The battle against Europe's deadly E. coli outbreak descended into cacophony and confusion. Now that the crisis is stabilizing, German officials acknowledge lessons to be learned.
Among the problems: a tangle of federal and regional authorities, chaotic communication and a system for reporting cases that many say is antiquated.
Cases began appearing at the start of May, and the outbreak swelled to crisis level over the next three weeks -- with the German city of Hamburg at the epicenter. It appears to be waning after sickening more than 3,000 people and killing 36.
"We must succeed in speaking with one voice in order to give citizens the necessary information, the necessary transparency," Health Minister Daniel Bahr conceded after officials on Friday finally declared sprouts from a farm in northern Germany to be the culprit.
A case in point: the sprouts were first fingered as a likely cause by regional officials nearly a week earlier, but authorities backtracked when initial tests turned out negative.
All the while, a warning against cucumbers, tomatoes and lettuce, based purely on patient interviews, remained in place, causing major losses for farmers -- especially in Spain.
Hamburg officials for days fingered Spanish cucumbers as the probable source, but tests cleared them.
The European Union's health commissioner at one point warned Germany against issuing more premature conclusions about the origin of contaminated food.
Critics say the outbreak exposed weaknesses in Germany's cherished but sometimes cumbersome federal system, in which -- alongside national institutions -- 16 state governments have their own health authorities, a state of affairs that can result in long, potentially time-consuming, reporting chains.
An editorial in the medical journal Lancet remarked that "coordination of the German public health response seems to have been utterly absent" and said that underlined a wider lack of coordination in Europe. It said "there is a strong case for a Europe-wide review of national and continental responses to infectious disease outbreaks."
The German press has been scathing.
"A jumble of responsibilities reigns," German daily Sueddeutsche Zeitung commented in an editorial. It noted that the battle involved at least four offices at federal level, plus the states' health ministries and local health offices.
Some in the governing coalition think critics have a point.
"The cases that we are seeing today are brutal and come on very quickly, and in my opinion this diversity of official structures isn't suited to it," said lawmaker Hans-Michael Goldmann, head of parliament's consumer affairs committee.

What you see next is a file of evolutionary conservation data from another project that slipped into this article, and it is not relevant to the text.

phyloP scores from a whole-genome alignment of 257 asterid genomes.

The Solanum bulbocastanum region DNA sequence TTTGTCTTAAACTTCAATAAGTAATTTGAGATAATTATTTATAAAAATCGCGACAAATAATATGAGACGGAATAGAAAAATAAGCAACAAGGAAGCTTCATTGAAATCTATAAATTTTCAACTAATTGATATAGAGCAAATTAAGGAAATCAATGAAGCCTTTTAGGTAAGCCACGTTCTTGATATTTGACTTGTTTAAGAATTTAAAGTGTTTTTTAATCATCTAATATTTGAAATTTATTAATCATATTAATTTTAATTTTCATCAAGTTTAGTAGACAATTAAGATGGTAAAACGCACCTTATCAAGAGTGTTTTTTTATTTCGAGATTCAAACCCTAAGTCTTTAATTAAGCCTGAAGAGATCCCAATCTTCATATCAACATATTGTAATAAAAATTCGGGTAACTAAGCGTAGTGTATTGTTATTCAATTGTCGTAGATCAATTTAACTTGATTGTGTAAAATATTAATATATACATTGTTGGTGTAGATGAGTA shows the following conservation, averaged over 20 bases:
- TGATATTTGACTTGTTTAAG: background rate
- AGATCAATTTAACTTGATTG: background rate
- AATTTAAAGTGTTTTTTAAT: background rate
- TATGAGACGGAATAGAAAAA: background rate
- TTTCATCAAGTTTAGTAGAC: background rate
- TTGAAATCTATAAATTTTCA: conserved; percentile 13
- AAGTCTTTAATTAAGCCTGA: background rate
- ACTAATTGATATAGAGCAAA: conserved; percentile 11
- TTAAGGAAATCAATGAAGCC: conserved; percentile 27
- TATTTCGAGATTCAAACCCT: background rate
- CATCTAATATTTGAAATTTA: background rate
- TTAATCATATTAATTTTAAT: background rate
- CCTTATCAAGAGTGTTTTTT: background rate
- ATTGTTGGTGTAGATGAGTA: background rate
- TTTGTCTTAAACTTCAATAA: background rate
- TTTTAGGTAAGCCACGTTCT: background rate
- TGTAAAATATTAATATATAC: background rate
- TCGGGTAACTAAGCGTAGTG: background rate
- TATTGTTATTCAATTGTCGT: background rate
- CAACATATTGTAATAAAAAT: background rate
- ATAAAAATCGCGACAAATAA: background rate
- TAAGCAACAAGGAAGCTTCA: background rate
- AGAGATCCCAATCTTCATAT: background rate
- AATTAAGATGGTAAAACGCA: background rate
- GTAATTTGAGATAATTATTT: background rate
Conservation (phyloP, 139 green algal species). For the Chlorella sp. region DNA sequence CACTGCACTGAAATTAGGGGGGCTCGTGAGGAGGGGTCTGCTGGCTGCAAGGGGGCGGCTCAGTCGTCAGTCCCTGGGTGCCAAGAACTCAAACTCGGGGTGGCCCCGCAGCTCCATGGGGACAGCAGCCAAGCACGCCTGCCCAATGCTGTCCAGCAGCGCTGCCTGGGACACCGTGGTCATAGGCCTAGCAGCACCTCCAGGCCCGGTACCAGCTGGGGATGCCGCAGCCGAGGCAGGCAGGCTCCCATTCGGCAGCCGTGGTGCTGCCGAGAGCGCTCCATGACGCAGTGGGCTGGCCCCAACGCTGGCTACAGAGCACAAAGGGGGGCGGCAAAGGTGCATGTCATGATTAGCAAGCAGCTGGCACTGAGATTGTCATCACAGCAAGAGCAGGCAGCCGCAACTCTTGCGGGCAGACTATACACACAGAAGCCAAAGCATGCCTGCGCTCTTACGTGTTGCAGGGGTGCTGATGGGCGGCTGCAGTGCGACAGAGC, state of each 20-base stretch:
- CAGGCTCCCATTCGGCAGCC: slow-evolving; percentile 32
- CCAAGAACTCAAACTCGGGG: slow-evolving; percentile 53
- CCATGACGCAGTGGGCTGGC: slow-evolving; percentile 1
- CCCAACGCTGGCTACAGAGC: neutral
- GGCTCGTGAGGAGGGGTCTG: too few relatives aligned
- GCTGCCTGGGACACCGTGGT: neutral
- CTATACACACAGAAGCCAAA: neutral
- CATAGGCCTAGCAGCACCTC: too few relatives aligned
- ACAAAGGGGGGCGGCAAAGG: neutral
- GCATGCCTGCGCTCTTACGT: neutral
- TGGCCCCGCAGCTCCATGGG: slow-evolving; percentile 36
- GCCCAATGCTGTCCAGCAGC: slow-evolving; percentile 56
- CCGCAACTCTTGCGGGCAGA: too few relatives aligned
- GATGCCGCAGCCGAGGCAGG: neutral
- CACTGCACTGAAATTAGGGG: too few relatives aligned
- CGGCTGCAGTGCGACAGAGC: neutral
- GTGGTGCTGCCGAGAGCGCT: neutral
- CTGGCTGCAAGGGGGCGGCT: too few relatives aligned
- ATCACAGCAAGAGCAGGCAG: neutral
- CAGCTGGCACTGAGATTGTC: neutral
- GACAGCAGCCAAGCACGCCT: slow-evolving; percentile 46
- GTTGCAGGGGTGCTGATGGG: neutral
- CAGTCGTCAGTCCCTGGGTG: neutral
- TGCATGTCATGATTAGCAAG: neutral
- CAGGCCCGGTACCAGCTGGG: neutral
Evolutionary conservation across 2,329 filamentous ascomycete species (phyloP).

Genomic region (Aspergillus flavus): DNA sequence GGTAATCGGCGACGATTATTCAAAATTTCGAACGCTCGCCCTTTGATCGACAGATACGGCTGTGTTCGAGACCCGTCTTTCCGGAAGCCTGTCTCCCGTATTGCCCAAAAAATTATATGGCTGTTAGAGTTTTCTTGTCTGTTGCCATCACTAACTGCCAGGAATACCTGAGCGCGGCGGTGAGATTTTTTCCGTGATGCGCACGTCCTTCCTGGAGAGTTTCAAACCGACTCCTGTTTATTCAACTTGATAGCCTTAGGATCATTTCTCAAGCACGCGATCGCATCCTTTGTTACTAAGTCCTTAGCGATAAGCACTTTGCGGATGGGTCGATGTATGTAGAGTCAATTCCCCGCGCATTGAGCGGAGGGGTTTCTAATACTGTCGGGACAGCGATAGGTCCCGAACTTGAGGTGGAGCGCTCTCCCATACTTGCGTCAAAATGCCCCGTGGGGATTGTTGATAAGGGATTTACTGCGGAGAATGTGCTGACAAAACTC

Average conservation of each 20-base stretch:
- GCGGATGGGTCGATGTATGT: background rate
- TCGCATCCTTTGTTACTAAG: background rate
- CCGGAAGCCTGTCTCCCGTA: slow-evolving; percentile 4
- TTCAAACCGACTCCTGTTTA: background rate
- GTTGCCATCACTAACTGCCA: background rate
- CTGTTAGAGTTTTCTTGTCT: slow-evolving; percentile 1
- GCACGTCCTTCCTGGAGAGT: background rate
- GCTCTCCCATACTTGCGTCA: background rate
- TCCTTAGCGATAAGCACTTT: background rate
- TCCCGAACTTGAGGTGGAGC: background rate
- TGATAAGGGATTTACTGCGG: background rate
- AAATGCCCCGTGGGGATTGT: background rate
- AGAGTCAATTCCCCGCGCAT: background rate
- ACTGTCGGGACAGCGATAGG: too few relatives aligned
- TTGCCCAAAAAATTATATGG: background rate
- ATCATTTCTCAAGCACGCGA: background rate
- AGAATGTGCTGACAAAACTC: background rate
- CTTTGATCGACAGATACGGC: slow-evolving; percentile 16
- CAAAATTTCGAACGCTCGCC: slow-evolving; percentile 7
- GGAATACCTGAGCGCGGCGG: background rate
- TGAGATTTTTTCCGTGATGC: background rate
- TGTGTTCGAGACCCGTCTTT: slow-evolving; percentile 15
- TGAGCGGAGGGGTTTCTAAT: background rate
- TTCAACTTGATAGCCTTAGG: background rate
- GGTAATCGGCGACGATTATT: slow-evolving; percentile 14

The current system, he said, dates back to the crisis a decade ago over the human form of mad cow disease -- an infection that usually takes years to develop.
Goldmann told German radio that three federal authorities -- the disease control center, the risk assessment and food safety agencies, which report to different ministries -- should now be merged into a single agency focusing on health.
Another problem: a reporting system under which hospitals' notifications of a serious illness still often wind their way to the national disease control center by conventional post.
Karl Lauterbach, a health policy spokesman for the opposition Social Democrats, called for those notifications in future to be e-mailed directly to the center.
"We will examine in the (parliamentary) health committee how many infections could have been prevented by an obligation to report electronically," Lauterbach told the Bild am Sonntag newspaper.
Bahr, the health minister, conceded that the issue needs addressing "after a phase of calm."
"It's incomprehensible to me, too, that we are still using antiquated means of communication here," he said on ZDF television. Bahr said federal authorities were informed quickly of the infections by officials in Hamburg, but information needs to be exchanged faster in future "to get a nationwide overview quickly."
Paul Hunter, a professor of health protection at the University of East Anglia in England, said the outbreak could have been detected sooner if doctors regularly did lab tests on patients with diarrhea -- a standard practice in Britain.
"The health system in Germany should surely be able to pay for standard lab tests for people with bloody diarrhea," he said. "If they had been testing people earlier in Germany, this outbreak would certainly have been picked up far sooner."
Flemming Scheutz, the head of a World Health Organization collaborating laboratory in Denmark, said many European countries' health ministries "have no understanding" of the need to detect dangerous E. coli in the early stages.
"Once it hits like this, with a virulent strain, the entire diagnostic sector is not prepared for it because the techniques are not in place," he said.
"The outbreak detection is delayed maybe a week, so that means the interviews with the patients go back maybe two weeks instead of one week and how many people remember what they ate two weeks ago?"
German authorities also could have helped themselves by zeroing in on the few dozen cases of people who fell sick abroad after visiting the country, said Norman Noah, a professor of infectious disease epidemiology at the London School of Hygiene and Tropical Medicine.
"Those people would have been far more likely to remember what they ate and where," he said.
German officials have defended their warning on Spanish cucumbers, saying the vegetables were contaminated with a different strain of E. coli.
But Noah said it should have been clear that was the wrong trail.
"A big clue was that the outbreak was so localized in northern Germany, yet Spanish cucumbers are sold everywhere," he said. "That really did not fit."